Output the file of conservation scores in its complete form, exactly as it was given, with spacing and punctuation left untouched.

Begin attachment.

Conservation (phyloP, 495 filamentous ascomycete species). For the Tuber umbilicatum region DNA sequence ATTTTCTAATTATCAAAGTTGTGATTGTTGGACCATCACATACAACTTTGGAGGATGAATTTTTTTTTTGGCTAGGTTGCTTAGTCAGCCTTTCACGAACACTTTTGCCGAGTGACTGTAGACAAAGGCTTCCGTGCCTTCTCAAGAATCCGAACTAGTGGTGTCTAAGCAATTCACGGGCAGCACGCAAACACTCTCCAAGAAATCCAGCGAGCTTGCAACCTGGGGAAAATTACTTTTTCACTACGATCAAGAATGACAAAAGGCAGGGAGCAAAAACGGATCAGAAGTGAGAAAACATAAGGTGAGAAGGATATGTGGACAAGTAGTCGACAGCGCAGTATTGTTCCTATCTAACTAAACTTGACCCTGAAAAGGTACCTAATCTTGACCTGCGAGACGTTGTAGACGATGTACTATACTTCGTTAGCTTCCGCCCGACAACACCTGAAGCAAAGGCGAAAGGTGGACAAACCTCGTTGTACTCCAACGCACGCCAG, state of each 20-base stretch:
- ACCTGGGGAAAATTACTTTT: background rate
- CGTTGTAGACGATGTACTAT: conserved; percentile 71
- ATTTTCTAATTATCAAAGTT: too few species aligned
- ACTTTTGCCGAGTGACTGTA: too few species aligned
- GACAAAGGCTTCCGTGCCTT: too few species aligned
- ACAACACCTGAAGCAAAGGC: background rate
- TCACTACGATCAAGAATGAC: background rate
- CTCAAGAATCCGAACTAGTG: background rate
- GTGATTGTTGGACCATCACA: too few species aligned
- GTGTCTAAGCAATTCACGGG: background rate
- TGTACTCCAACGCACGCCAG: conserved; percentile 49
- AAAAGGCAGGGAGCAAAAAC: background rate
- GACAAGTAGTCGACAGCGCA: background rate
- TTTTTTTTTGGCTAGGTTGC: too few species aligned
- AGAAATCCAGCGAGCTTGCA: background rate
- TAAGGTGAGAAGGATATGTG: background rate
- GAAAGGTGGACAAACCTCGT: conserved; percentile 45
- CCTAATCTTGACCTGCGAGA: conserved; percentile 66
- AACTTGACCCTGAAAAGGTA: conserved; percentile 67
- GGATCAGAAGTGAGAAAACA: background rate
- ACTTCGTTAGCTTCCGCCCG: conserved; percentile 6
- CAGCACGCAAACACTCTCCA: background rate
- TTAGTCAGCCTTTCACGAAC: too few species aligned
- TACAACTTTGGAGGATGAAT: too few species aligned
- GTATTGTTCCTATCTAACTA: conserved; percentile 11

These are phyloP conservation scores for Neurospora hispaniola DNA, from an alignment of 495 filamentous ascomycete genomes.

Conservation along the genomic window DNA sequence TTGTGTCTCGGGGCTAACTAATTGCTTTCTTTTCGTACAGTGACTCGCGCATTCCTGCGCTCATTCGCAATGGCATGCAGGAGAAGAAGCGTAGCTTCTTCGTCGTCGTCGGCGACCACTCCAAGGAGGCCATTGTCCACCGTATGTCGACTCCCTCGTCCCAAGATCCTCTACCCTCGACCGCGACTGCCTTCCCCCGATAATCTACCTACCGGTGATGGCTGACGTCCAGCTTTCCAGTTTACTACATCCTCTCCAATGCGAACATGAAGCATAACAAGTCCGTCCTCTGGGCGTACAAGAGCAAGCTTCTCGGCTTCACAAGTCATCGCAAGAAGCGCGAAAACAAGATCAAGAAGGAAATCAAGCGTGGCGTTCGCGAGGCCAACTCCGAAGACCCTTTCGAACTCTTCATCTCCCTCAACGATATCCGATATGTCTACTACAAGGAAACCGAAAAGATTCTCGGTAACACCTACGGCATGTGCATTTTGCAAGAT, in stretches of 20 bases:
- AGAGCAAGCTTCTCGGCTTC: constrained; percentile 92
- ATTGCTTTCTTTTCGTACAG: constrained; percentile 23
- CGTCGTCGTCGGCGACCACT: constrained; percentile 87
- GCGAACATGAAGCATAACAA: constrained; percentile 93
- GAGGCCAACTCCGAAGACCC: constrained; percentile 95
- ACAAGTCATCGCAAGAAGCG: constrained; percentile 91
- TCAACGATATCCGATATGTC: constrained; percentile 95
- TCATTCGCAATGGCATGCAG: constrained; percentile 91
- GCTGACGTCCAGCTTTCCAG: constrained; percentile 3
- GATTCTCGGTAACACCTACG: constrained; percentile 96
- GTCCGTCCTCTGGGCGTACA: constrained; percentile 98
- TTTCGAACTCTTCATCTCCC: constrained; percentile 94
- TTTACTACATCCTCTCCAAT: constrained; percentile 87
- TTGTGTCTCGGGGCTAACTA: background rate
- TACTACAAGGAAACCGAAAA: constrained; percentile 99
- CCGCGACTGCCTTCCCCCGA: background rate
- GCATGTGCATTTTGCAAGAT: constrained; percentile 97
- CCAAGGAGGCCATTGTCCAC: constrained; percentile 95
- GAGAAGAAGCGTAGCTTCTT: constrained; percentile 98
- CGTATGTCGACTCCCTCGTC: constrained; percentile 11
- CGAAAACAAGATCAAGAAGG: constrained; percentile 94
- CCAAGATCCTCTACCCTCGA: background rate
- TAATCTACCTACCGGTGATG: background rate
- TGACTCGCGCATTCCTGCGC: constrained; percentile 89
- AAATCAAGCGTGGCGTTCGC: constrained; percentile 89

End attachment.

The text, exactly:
Conservation (phyloP, 495 filamentous ascomycete species). For the Tuber umbilicatum region DNA sequence ATTTTCTAATTATCAAAGTTGTGATTGTTGGACCATCACATACAACTTTGGAGGATGAATTTTTTTTTTGGCTAGGTTGCTTAGTCAGCCTTTCACGAACACTTTTGCCGAGTGACTGTAGACAAAGGCTTCCGTGCCTTCTCAAGAATCCGAACTAGTGGTGTCTAAGCAATTCACGGGCAGCACGCAAACACTCTCCAAGAAATCCAGCGAGCTTGCAACCTGGGGAAAATTACTTTTTCACTACGATCAAGAATGACAAAAGGCAGGGAGCAAAAACGGATCAGAAGTGAGAAAACATAAGGTGAGAAGGATATGTGGACAAGTAGTCGACAGCGCAGTATTGTTCCTATCTAACTAAACTTGACCCTGAAAAGGTACCTAATCTTGACCTGCGAGACGTTGTAGACGATGTACTATACTTCGTTAGCTTCCGCCCGACAACACCTGAAGCAAAGGCGAAAGGTGGACAAACCTCGTTGTACTCCAACGCACGCCAG, state of each 20-base stretch:
- ACCTGGGGAAAATTACTTTT: background rate
- CGTTGTAGACGATGTACTAT: conserved; percentile 71
- ATTTTCTAATTATCAAAGTT: too few species aligned
- ACTTTTGCCGAGTGACTGTA: too few species aligned
- GACAAAGGCTTCCGTGCCTT: too few species aligned
- ACAACACCTGAAGCAAAGGC: background rate
- TCACTACGATCAAGAATGAC: background rate
- CTCAAGAATCCGAACTAGTG: background rate
- GTGATTGTTGGACCATCACA: too few species aligned
- GTGTCTAAGCAATTCACGGG: background rate
- TGTACTCCAACGCACGCCAG: conserved; percentile 49
- AAAAGGCAGGGAGCAAAAAC: background rate
- GACAAGTAGTCGACAGCGCA: background rate
- TTTTTTTTTGGCTAGGTTGC: too few species aligned
- AGAAATCCAGCGAGCTTGCA: background rate
- TAAGGTGAGAAGGATATGTG: background rate
- GAAAGGTGGACAAACCTCGT: conserved; percentile 45
- CCTAATCTTGACCTGCGAGA: conserved; percentile 66
- AACTTGACCCTGAAAAGGTA: conserved; percentile 67
- GGATCAGAAGTGAGAAAACA: background rate
- ACTTCGTTAGCTTCCGCCCG: conserved; percentile 6
- CAGCACGCAAACACTCTCCA: background rate
- TTAGTCAGCCTTTCACGAAC: too few species aligned
- TACAACTTTGGAGGATGAAT: too few species aligned
- GTATTGTTCCTATCTAACTA: conserved; percentile 11

These are phyloP conservation scores for Neurospora hispaniola DNA, from an alignment of 495 filamentous ascomycete genomes.

Conservation along the genomic window DNA sequence TTGTGTCTCGGGGCTAACTAATTGCTTTCTTTTCGTACAGTGACTCGCGCATTCCTGCGCTCATTCGCAATGGCATGCAGGAGAAGAAGCGTAGCTTCTTCGTCGTCGTCGGCGACCACTCCAAGGAGGCCATTGTCCACCGTATGTCGACTCCCTCGTCCCAAGATCCTCTACCCTCGACCGCGACTGCCTTCCCCCGATAATCTACCTACCGGTGATGGCTGACGTCCAGCTTTCCAGTTTACTACATCCTCTCCAATGCGAACATGAAGCATAACAAGTCCGTCCTCTGGGCGTACAAGAGCAAGCTTCTCGGCTTCACAAGTCATCGCAAGAAGCGCGAAAACAAGATCAAGAAGGAAATCAAGCGTGGCGTTCGCGAGGCCAACTCCGAAGACCCTTTCGAACTCTTCATCTCCCTCAACGATATCCGATATGTCTACTACAAGGAAACCGAAAAGATTCTCGGTAACACCTACGGCATGTGCATTTTGCAAGAT, in stretches of 20 bases:
- AGAGCAAGCTTCTCGGCTTC: constrained; percentile 92
- ATTGCTTTCTTTTCGTACAG: constrained; percentile 23
- CGTCGTCGTCGGCGACCACT: constrained; percentile 87
- GCGAACATGAAGCATAACAA: constrained; percentile 93
- GAGGCCAACTCCGAAGACCC: constrained; percentile 95
- ACAAGTCATCGCAAGAAGCG: constrained; percentile 91
- TCAACGATATCCGATATGTC: constrained; percentile 95
- TCATTCGCAATGGCATGCAG: constrained; percentile 91
- GCTGACGTCCAGCTTTCCAG: constrained; percentile 3
- GATTCTCGGTAACACCTACG: constrained; percentile 96
- GTCCGTCCTCTGGGCGTACA: constrained; percentile 98
- TTTCGAACTCTTCATCTCCC: constrained; percentile 94
- TTTACTACATCCTCTCCAAT: constrained; percentile 87
- TTGTGTCTCGGGGCTAACTA: background rate
- TACTACAAGGAAACCGAAAA: constrained; percentile 99
- CCGCGACTGCCTTCCCCCGA: background rate
- GCATGTGCATTTTGCAAGAT: constrained; percentile 97
- CCAAGGAGGCCATTGTCCAC: constrained; percentile 95
- GAGAAGAAGCGTAGCTTCTT: constrained; percentile 98
- CGTATGTCGACTCCCTCGTC: constrained; percentile 11
- CGAAAACAAGATCAAGAAGG: constrained; percentile 94
- CCAAGATCCTCTACCCTCGA: background rate
- TAATCTACCTACCGGTGATG: background rate
- TGACTCGCGCATTCCTGCGC: constrained; percentile 89
- AAATCAAGCGTGGCGTTCGC: constrained; percentile 89